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MARKET WATCH

What Crowd Wisdom Means for Data

Posted by Forest2Market on August 6, 2014

In The Wisdom of Crowds, journalist James Surowiecki theorizes information collected and aggregated from groups oftentimes provides better results than those provided by single group members or experts. An oft-cited anecdote from the book relates Sir Francis Galton's observations at a 1906 livestock fair. As part of a contest, fairgoers were invited to guess the weight of a butchered ox. Although hundreds of contestants failed to guess the real weight of 1,198 pounds, the mean of the individual guesses rang in at 1,197 pounds.

Today this statistical phenomenon goes by the name crowd wisdom and is defined as “a diverse collection of independently-deciding individuals whose individual biases cancel each other out.” With a business that relies on the accurate collection, aggregation, and analysis of market price data, this definition requires we ask, “If taking the average of individual opinions negates bias, then what is the problem with survey data?”
 
In part, the key lies with the word diversity. A wise crowd must be diverse, independent, and decentralized. Surowiecki notes, “The problem is that groups are only smart when the people in them are as independent as possible. This is the paradox of the wisdom of crowds.”
 
A Wired magazine article describes this paradox in terms of a study where crowd wisdom was negated when participants knew their peers’ bias. The average answers of independent test subjects became more accurate as testing progressed, but the answers provided by those test subjects who were told what their peers were guessing became less accurate. This trend reversal was attributed to social influences that made opinions less diverse, clustered correct answers at the periphery, and caused participants to become more confident about their responses.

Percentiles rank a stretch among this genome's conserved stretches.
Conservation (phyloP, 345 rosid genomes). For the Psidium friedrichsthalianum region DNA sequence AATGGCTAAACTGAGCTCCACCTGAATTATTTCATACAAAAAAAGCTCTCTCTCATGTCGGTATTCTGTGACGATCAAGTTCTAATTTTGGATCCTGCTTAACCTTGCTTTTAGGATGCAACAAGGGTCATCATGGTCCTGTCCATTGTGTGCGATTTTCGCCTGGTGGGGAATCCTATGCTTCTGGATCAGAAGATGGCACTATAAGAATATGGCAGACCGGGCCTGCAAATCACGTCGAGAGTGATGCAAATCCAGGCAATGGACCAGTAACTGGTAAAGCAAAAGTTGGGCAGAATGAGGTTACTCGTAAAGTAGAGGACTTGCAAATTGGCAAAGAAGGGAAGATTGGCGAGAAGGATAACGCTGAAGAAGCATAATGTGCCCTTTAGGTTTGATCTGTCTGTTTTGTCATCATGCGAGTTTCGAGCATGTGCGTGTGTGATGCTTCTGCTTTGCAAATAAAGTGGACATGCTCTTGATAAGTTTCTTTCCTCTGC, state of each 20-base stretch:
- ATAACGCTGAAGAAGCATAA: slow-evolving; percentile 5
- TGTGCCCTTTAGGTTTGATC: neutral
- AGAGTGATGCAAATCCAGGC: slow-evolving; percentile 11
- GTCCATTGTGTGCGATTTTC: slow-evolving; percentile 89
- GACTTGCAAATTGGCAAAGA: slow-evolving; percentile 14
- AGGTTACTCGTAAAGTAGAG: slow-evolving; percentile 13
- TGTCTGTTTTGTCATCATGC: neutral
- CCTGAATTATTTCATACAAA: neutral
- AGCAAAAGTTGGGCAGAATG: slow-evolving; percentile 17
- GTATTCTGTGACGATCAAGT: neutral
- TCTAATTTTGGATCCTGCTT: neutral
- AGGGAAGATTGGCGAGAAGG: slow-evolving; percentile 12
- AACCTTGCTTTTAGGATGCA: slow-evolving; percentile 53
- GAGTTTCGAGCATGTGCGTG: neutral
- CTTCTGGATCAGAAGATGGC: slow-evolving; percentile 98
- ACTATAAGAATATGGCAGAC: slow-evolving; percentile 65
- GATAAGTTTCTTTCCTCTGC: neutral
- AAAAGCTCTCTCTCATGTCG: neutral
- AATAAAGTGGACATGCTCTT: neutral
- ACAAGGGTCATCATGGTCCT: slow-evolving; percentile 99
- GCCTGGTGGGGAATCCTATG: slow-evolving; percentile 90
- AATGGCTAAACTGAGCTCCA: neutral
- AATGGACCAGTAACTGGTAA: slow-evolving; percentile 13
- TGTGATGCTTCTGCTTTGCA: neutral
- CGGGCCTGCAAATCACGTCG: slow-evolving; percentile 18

Researchers explained, “Although groups are initially wise, knowledge about estimates of others narrows the diversity of opinions to such an extent that it undermines collective wisdom. Even mild social influence can undermine the wisdom of crowd effect.”
This effect is intensified in market systems that rely on collective assessment. “Opinion polls…largely promote information feedback and therefore trigger convergence of how we judge the facts. The wisdom of crowds is valuable, but used improperly it creates overconfidence in possibly false beliefs.”
 
Market data unearthed by survey is sourced from a small sample of non-diverse players and collected by word of mouth where a two-way conversation is taking place about the market. Furthermore, the “crowd” is no crowd at all; it is generally comprised of a small group of insiders from the same industry segment (buyers or sellers, not both). In short, the sample is not large enough and the biases are not diverse enough for an accurate reading of market price to result.
 
Forest2Market, from its very inception, has pledged to collect only transaction-level data free from survey bias. In addition, our substantial market share (as high as 90 percent in some geographies and industries) provides us with the necessary crowd to ensure accuracy. The only bias you will find at Forest2Market is that we will always be an advocate for working forests.
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Comments

Dharmendra Daukia

09-02-2014

I have read the Book of James Surowiecki. Heard his audios from youtube.

I am convinced about each and every concept taken in WHOLISTIC manner.

I have done forecasting of pulp wood from agro-forestry in three distinct catchments in India in three years - 2004, 2005, 2006. The results were not believed by any one at first but 2-3 years down the line they were 80% accurate when crops came to market.

One may call these as opinion poll or any other jargon, but the methodology taken in totality gives very accurate results.

One has to set the stage as outlined in the book - large number, diverse, uni-biased, not talking to each other etc etc.

Topics: data quality

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